Standard & Poor's (S&P) ratings agency improves Slovakia's rating for loans in foreign currency from BBB/A-3 to BBB+/A-2. The agency also confirms the country's rating for loans in local currency at the A-/A-2 level, with a stable outlook.
The National Property Fund names PPC Holding the winner of the tender for the 90-percent stake in the lucrative steam and gas company Paroplynový cyklus (PPC). PPC Holding entered the tender for PPC with the Swiss group Aare Tessin fur Electricitat. PPC Holding is a subsidiary of the firm VSŽ Košice, which is 90-percent owned by the financial group Penta.
For the first time ever, Slovakia's stock exchange market faces paralysis when the Securities Centre transforms into the new Central Securities Depository (CDCP). CDCP is supposed to start offering services but out of more than 500 issues, not a single security was transferred on the BCPB Bratislava stock exchange. Brokers say the new system is insufficiently prepared. Activities on the market were renewed March 31 when banks agreed with the CDCP on new conditions.
Slovakia's Finance Ministry objects to statements by German Chancellor Gerhard Schröder criticizing central and eastern European countries for reducing corporate tax levels. Later, more "old EU" countries express their dissatisfaction with the favourable flat-tax system in Slovakia and other new EU member states.
The first problem appears in the KIA Motors deal. Certain landowners demand between Sk350 (€8.75) to 700 (€17.5) per square metre for land required to site the plant. According to surveys drawn up on the basis of the Judicial Engineering Institution methodology, the price should range from Sk103 (€2.57) to 146 (€3.65) per square metre.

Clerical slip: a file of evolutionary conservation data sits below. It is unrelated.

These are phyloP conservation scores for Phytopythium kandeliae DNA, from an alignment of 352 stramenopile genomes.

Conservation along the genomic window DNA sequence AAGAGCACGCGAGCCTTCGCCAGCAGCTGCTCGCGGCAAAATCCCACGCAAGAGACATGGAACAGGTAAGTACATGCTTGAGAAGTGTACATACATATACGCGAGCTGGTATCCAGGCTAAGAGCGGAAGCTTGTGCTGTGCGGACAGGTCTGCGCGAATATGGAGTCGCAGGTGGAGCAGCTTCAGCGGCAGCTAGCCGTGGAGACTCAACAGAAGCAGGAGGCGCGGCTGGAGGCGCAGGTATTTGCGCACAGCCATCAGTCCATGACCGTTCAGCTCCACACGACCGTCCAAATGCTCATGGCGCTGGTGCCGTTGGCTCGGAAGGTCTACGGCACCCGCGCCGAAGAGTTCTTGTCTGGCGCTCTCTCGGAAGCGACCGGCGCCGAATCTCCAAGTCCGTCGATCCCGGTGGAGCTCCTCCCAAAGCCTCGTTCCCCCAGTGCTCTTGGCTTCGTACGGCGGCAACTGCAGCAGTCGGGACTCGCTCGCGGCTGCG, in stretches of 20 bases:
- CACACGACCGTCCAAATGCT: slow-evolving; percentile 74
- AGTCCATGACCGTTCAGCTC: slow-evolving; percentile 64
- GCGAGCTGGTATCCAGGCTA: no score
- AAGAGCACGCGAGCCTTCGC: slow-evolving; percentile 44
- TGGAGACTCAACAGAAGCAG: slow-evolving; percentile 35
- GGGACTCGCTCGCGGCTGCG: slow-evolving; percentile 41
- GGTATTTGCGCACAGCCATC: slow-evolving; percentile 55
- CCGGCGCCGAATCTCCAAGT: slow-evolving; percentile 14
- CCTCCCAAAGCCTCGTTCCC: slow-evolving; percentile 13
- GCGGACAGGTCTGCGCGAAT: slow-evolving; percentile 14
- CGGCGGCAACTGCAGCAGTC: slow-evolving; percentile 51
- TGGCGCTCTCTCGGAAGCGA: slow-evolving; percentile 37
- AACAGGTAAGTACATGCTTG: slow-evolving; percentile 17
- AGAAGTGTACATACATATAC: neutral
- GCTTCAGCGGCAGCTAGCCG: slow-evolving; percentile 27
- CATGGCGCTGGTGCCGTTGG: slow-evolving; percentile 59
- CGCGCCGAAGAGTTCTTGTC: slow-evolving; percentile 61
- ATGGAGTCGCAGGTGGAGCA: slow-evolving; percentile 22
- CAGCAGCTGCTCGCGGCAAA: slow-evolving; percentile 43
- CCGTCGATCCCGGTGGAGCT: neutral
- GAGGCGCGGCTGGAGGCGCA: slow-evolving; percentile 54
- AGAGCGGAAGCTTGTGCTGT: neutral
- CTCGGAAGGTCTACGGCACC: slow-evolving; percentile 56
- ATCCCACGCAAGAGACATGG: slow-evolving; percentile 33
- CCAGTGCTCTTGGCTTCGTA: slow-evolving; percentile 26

Transport Minister Pavol Prokopovič signs documents to start the transformation of state-controlled airports in Bratislava and Košice to private businesses.
Slovak tyre producer Matador Púchov in the Trenčín region establishes a joint venture, Matador-ATC, in Ethiopia with the local company ATC-Addis Tyre Co. The agreement is officially signed in Addis Ababa.
Slovakia becomes a member of the European Union.
The Slovak parliament officially asks to see contracts signed with car giants KIA and PSA Peugeot Citroen, opening a new chapter in the steaming debate over whether the Slovak cabinet should disclose stimulus information to foreign investors. The Slovak cabinet approves the full disclosure of the contracts, excluding business secrets, on July 14.
US Steel pays a tax of $16 million (€13 million) to the Slovak government. The payment is related to an agreement between Slovakia and the European Commission that resolves the issue of overproduction of steel in the company's US Steel Košice